Get ready for a blast. All 152 minutes of Le Mans ’66 unravel with the vigour of a naturally aspirated V8 thrashing at 7,000rpm. It’s a gas-soaked fable of raw talent and passion battling against the egotistical meddling of inherited privilege and corporate mediocrity. It’s Amadeus (Milos Foreman, 1984) for petrol heads.
It tells the story of the Ford Motor Company’s attempt to beat Ferrari at the 24 Hours of Le Mans in 1966. The project was led by Carroll Shelby (Matt Damon), the legendary automaker, and Ken Miles (Christian Bale), the Brummie former tank commander who Shelby described as “one of the best sport car drivers in America”.
This isn’t some special interest picture though, far from it. The script, whilst slightly formulaic, packages the obsession, jealousy and in fighting of Ford’s daunting effort with an irresistible energy. It is a deft combination of polished spectacle and charismatic performances.
Especially charismatic is the dynamic between Shelby and Miles. While Shelby was a stand-up Texan with a charming southern drawl, Miles was a cantankerous perfectionist who said exactly as he pleased, no matter who he was talking to.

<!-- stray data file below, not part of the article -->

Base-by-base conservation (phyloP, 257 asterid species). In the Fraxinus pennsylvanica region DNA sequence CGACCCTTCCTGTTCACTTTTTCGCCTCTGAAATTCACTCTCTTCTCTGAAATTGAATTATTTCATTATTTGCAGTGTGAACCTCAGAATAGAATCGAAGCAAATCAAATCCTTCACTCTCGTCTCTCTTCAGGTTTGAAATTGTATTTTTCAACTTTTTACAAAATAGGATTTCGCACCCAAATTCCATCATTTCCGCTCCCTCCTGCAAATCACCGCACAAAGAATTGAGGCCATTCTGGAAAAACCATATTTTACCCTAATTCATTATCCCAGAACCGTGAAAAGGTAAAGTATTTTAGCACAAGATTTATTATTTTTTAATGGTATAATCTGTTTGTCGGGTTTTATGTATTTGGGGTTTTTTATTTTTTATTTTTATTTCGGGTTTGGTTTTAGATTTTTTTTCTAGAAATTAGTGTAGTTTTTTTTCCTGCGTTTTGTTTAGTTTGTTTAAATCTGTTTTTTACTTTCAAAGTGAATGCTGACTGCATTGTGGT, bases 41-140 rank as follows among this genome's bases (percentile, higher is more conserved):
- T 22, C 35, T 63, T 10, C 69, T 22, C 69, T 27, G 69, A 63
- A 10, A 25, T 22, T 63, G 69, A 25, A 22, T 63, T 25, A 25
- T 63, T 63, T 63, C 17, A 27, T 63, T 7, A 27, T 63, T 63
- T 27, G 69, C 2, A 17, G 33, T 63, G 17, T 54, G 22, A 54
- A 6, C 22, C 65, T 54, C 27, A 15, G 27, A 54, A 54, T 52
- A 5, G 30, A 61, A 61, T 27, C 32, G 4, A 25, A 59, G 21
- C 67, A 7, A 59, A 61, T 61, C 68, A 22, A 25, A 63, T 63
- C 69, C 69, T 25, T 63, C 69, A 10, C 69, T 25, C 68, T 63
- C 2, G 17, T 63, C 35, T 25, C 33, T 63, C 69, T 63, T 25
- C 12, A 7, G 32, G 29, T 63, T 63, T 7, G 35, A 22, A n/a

Naturally, Miles’s personality was not conducive to success amongst the unctuous empty suits of Ford, but Shelby believed in Miles’s natural, difficult talent. He knew that his abrasive style of teamwork – and almost sixth sense for automotive performance – could get the very best out of the GT40, the 7.0L beast that would become a legend.
Director James Mangold and the writing team manage to extract maximum humour out of this dynamic without falling into caricature. And all of this is skilfully interpreted by Damon and Bale, who play off each other with explosive panache.
Another memorable turn comes from Tracy Letts, who must have thoroughly enjoyed his unflattering portrayal of Henry Ford II, the CEO of Ford Motor Company from 1945 – 1980. Letts plays him as the proverbial executive bully, treating everyone with an obnoxious high-handed attitude. It’s unclear whether this portrayal is fair, but it’s quite fun to watch.
Almost as unpleasant is Leo Bebee (Josh Lucas), the Director of Special Vehicles. With Henry Ford II as the villain of the piece, Bebee is the sycophant, the minion. Lucas, who gave a memorably cocky turn as blowhard Craig McDermott in American Psycho (Mary Harron, 2000), proves this particular adeptness once again, especially with that smarmy grin.
However, as enjoyable as these performances may be, the animus between Shelby, Miles and the Ford executives does have a whiff of biopic formula, which typically calls for the crowbarring of conflict to stir the drama. As a casual observer, I am not one to comment on veracity – that’s best left to the spirited debate amongst motorsport enthusiasts, for whom the 24 Hours of Le Mans in 1966 is particularly contentious.
Le Mans ’66 is in cinemas across the UK on Friday, November 15th.